Wednesday, September 15, 2010
Chipmunks are a common sight along trails in the Lake Tahoe and Mt. Tallac area, including the trail from Cathedral Lake to the top of Mt. Tallac. Since nearby D. L. Bliss State Park on the southwest shore of Lake Tahoe is considered “the chipmunk capital of the world ”—a moniker which only chipmunks understand—, it should come as no surprise that one encounters so many representatives of the squirrel family in these places during a summer hike. Chipmunks and squirrels are very similar. Especially the golden-mantled ground squirrel (Spermophilus lateralis) resembles an oversize chipmunk  and is often mistaken for one. All the squirrel species like to eat seeds, nuts, berries and insects as well as trail mix or cookie crumbles that hikers drop or leave behind. The golden-mantled ground squirrel differs from a chipmunk in not having facial stripes. It has one white stripe on each body side, which is bordered by an upper and lower black stripe. The curious little mammal in the picture, one of so many recently seen jumping the rocks and cracks of the Mt. Tallac peakscape, should be a golden-mantled ground squirrel, based on stripe counting. Whether chipmunk or squirrel, they were all cute and attracted the attention of hikers, who foremost climbed to this spot for the vistas of the Sierra Nevada and Lake Tahoe.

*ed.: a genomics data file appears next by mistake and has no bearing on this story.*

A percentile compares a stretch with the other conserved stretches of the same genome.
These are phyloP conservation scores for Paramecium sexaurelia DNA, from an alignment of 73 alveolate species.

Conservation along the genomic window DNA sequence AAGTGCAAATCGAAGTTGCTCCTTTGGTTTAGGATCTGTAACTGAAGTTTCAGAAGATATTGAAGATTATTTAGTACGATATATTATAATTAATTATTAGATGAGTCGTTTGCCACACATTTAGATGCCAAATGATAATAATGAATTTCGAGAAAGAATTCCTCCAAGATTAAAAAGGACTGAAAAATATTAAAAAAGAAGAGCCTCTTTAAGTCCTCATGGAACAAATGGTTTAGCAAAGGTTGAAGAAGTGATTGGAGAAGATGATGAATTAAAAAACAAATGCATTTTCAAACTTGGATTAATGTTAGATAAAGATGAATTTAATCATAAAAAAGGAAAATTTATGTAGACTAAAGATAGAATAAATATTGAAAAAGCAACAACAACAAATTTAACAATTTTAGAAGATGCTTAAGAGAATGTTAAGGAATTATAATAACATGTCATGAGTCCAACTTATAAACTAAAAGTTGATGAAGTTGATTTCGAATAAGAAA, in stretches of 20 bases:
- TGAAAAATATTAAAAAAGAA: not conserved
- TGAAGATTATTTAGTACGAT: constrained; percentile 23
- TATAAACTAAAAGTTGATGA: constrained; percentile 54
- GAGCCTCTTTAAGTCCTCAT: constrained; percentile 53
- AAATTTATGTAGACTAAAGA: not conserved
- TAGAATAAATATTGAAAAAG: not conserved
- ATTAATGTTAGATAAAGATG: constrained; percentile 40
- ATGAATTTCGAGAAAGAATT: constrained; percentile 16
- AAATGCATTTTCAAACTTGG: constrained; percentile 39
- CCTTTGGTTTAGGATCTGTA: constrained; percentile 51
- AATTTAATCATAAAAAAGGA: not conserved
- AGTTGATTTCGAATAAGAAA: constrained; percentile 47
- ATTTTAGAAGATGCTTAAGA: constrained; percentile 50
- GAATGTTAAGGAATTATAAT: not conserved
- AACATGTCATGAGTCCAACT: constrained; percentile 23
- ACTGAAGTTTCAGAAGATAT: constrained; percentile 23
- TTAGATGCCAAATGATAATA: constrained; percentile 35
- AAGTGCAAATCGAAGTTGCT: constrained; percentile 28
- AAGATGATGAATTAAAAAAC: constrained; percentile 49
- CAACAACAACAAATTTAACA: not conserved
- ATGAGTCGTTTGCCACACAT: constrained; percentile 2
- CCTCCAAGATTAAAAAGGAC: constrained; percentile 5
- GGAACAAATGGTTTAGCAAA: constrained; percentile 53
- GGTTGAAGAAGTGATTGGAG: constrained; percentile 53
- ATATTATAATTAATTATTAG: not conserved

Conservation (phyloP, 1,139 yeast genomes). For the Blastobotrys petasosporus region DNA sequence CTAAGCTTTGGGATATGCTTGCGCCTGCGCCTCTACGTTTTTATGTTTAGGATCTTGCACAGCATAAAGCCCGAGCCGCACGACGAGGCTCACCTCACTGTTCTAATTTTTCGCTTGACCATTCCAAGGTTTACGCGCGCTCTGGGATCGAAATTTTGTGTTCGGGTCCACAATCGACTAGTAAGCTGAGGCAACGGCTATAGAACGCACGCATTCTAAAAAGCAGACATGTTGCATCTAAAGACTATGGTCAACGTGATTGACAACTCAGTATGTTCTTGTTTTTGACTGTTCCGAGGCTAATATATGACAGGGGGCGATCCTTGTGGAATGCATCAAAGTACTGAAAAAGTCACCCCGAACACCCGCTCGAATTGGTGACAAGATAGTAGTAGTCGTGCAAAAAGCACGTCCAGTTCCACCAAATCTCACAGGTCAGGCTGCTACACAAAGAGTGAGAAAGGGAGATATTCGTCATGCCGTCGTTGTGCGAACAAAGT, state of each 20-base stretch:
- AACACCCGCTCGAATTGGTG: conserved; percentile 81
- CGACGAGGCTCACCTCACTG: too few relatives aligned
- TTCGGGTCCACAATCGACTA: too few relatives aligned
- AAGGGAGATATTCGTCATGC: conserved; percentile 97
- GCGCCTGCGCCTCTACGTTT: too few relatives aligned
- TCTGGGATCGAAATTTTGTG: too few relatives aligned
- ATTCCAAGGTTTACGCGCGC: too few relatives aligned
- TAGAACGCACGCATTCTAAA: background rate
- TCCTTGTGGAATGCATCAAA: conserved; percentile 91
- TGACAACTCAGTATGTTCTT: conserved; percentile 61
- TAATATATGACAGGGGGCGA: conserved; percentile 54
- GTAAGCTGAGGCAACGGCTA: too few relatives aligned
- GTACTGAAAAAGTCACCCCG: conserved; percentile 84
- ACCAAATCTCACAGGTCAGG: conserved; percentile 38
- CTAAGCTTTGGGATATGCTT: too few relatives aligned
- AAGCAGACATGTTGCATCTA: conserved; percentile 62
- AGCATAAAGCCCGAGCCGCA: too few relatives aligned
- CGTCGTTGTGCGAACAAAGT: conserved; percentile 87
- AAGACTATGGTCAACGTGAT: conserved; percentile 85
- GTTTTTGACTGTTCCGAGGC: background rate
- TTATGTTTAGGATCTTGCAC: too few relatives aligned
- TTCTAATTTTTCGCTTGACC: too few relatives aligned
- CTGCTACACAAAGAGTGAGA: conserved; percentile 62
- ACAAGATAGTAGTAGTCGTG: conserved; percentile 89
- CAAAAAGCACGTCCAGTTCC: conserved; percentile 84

References and further reading
 Tom Stienstra: California Wildlife • A Practical Guide. Avalon Travel Publishing, Inc., Eneryville, California, USA, 2000.
 Peter Alden and Fred Heath: Field Guide to California. Chanticleer Press, Inc., New York, 1998.
Posted by Axel D. at 7:33 PM